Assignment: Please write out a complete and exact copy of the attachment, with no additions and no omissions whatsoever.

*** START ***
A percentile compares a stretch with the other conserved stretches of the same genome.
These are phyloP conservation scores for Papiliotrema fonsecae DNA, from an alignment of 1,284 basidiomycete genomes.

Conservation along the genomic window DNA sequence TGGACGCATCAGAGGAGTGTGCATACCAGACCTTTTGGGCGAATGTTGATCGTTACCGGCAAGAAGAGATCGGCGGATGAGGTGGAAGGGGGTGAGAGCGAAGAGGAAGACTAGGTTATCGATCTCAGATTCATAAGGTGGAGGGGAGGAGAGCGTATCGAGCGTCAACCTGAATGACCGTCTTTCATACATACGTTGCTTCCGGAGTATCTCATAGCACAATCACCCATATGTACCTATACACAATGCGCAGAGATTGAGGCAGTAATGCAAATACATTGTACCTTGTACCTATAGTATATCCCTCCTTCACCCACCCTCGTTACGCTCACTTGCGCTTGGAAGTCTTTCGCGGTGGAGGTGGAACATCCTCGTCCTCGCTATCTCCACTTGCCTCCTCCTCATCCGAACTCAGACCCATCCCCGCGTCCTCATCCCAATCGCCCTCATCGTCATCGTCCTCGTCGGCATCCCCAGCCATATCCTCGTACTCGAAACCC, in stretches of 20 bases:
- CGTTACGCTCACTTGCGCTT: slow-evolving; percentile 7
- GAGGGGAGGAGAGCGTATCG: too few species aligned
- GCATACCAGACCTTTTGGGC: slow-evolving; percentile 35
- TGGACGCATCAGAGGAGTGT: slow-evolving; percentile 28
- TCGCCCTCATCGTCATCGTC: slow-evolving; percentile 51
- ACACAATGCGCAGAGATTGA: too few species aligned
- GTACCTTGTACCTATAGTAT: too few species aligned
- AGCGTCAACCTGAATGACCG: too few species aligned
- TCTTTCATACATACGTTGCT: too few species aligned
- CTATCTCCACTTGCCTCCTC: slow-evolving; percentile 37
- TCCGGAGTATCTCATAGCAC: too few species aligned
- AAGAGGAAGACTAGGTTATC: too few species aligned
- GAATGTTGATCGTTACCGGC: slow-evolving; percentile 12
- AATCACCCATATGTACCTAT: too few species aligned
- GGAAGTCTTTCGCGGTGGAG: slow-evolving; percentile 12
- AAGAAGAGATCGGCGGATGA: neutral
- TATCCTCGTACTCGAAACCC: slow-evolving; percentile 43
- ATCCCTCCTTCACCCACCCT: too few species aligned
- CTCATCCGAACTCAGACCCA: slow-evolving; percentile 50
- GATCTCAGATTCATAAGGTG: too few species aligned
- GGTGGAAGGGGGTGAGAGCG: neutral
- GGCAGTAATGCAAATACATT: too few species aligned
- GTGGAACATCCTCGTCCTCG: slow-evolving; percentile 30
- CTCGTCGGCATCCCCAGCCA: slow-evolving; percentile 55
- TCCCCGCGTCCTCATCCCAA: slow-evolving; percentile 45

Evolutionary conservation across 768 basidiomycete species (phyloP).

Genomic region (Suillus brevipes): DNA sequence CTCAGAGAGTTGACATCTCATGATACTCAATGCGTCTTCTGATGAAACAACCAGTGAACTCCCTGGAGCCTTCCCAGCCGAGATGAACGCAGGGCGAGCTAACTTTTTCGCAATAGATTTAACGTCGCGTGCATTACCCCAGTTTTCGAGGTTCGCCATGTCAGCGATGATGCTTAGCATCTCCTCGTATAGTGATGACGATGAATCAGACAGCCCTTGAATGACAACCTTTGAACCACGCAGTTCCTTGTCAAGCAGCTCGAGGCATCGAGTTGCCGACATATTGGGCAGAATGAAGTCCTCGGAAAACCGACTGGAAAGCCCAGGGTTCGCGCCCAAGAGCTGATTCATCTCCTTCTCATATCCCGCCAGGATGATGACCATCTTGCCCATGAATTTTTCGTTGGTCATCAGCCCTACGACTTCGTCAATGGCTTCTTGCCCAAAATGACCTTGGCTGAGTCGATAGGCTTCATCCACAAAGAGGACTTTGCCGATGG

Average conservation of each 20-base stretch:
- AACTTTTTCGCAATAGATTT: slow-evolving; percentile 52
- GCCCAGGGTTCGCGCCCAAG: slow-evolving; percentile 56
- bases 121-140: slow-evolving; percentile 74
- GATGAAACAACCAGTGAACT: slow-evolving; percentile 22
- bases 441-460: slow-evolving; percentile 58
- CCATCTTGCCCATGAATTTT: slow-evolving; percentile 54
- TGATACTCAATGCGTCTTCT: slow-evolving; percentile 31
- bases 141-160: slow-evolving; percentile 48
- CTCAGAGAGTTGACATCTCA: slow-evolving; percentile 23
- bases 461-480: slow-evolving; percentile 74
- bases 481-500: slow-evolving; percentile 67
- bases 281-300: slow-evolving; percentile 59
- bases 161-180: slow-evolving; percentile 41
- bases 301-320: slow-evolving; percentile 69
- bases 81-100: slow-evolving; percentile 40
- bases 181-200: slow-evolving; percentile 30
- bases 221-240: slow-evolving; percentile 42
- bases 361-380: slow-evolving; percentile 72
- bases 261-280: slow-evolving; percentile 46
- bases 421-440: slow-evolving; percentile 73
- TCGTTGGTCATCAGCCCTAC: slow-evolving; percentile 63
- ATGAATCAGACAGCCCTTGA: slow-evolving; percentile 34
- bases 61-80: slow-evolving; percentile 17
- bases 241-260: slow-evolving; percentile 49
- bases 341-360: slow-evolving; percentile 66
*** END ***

A percentile compares a stretch with the other conserved stretches of the same genome.
These are phyloP conservation scores for Papiliotrema fonsecae DNA, from an alignment of 1,284 basidiomycete genomes.

Conservation along the genomic window DNA sequence TGGACGCATCAGAGGAGTGTGCATACCAGACCTTTTGGGCGAATGTTGATCGTTACCGGCAAGAAGAGATCGGCGGATGAGGTGGAAGGGGGTGAGAGCGAAGAGGAAGACTAGGTTATCGATCTCAGATTCATAAGGTGGAGGGGAGGAGAGCGTATCGAGCGTCAACCTGAATGACCGTCTTTCATACATACGTTGCTTCCGGAGTATCTCATAGCACAATCACCCATATGTACCTATACACAATGCGCAGAGATTGAGGCAGTAATGCAAATACATTGTACCTTGTACCTATAGTATATCCCTCCTTCACCCACCCTCGTTACGCTCACTTGCGCTTGGAAGTCTTTCGCGGTGGAGGTGGAACATCCTCGTCCTCGCTATCTCCACTTGCCTCCTCCTCATCCGAACTCAGACCCATCCCCGCGTCCTCATCCCAATCGCCCTCATCGTCATCGTCCTCGTCGGCATCCCCAGCCATATCCTCGTACTCGAAACCC, in stretches of 20 bases:
- CGTTACGCTCACTTGCGCTT: slow-evolving; percentile 7
- GAGGGGAGGAGAGCGTATCG: too few species aligned
- GCATACCAGACCTTTTGGGC: slow-evolving; percentile 35
- TGGACGCATCAGAGGAGTGT: slow-evolving; percentile 28
- TCGCCCTCATCGTCATCGTC: slow-evolving; percentile 51
- ACACAATGCGCAGAGATTGA: too few species aligned
- GTACCTTGTACCTATAGTAT: too few species aligned
- AGCGTCAACCTGAATGACCG: too few species aligned
- TCTTTCATACATACGTTGCT: too few species aligned
- CTATCTCCACTTGCCTCCTC: slow-evolving; percentile 37
- TCCGGAGTATCTCATAGCAC: too few species aligned
- AAGAGGAAGACTAGGTTATC: too few species aligned
- GAATGTTGATCGTTACCGGC: slow-evolving; percentile 12
- AATCACCCATATGTACCTAT: too few species aligned
- GGAAGTCTTTCGCGGTGGAG: slow-evolving; percentile 12
- AAGAAGAGATCGGCGGATGA: neutral
- TATCCTCGTACTCGAAACCC: slow-evolving; percentile 43
- ATCCCTCCTTCACCCACCCT: too few species aligned
- CTCATCCGAACTCAGACCCA: slow-evolving; percentile 50
- GATCTCAGATTCATAAGGTG: too few species aligned
- GGTGGAAGGGGGTGAGAGCG: neutral
- GGCAGTAATGCAAATACATT: too few species aligned
- GTGGAACATCCTCGTCCTCG: slow-evolving; percentile 30
- CTCGTCGGCATCCCCAGCCA: slow-evolving; percentile 55
- TCCCCGCGTCCTCATCCCAA: slow-evolving; percentile 45

Evolutionary conservation across 768 basidiomycete species (phyloP).

Genomic region (Suillus brevipes): DNA sequence CTCAGAGAGTTGACATCTCATGATACTCAATGCGTCTTCTGATGAAACAACCAGTGAACTCCCTGGAGCCTTCCCAGCCGAGATGAACGCAGGGCGAGCTAACTTTTTCGCAATAGATTTAACGTCGCGTGCATTACCCCAGTTTTCGAGGTTCGCCATGTCAGCGATGATGCTTAGCATCTCCTCGTATAGTGATGACGATGAATCAGACAGCCCTTGAATGACAACCTTTGAACCACGCAGTTCCTTGTCAAGCAGCTCGAGGCATCGAGTTGCCGACATATTGGGCAGAATGAAGTCCTCGGAAAACCGACTGGAAAGCCCAGGGTTCGCGCCCAAGAGCTGATTCATCTCCTTCTCATATCCCGCCAGGATGATGACCATCTTGCCCATGAATTTTTCGTTGGTCATCAGCCCTACGACTTCGTCAATGGCTTCTTGCCCAAAATGACCTTGGCTGAGTCGATAGGCTTCATCCACAAAGAGGACTTTGCCGATGG

Average conservation of each 20-base stretch:
- AACTTTTTCGCAATAGATTT: slow-evolving; percentile 52
- GCCCAGGGTTCGCGCCCAAG: slow-evolving; percentile 56
- bases 121-140: slow-evolving; percentile 74
- GATGAAACAACCAGTGAACT: slow-evolving; percentile 22
- bases 441-460: slow-evolving; percentile 58
- CCATCTTGCCCATGAATTTT: slow-evolving; percentile 54
- TGATACTCAATGCGTCTTCT: slow-evolving; percentile 31
- bases 141-160: slow-evolving; percentile 48
- CTCAGAGAGTTGACATCTCA: slow-evolving; percentile 23
- bases 461-480: slow-evolving; percentile 74
- bases 481-500: slow-evolving; percentile 67
- bases 281-300: slow-evolving; percentile 59
- bases 161-180: slow-evolving; percentile 41
- bases 301-320: slow-evolving; percentile 69
- bases 81-100: slow-evolving; percentile 40
- bases 181-200: slow-evolving; percentile 30
- bases 221-240: slow-evolving; percentile 42
- bases 361-380: slow-evolving; percentile 72
- bases 261-280: slow-evolving; percentile 46
- bases 421-440: slow-evolving; percentile 73
- TCGTTGGTCATCAGCCCTAC: slow-evolving; percentile 63
- ATGAATCAGACAGCCCTTGA: slow-evolving; percentile 34
- bases 61-80: slow-evolving; percentile 17
- bases 241-260: slow-evolving; percentile 49
- bases 341-360: slow-evolving; percentile 66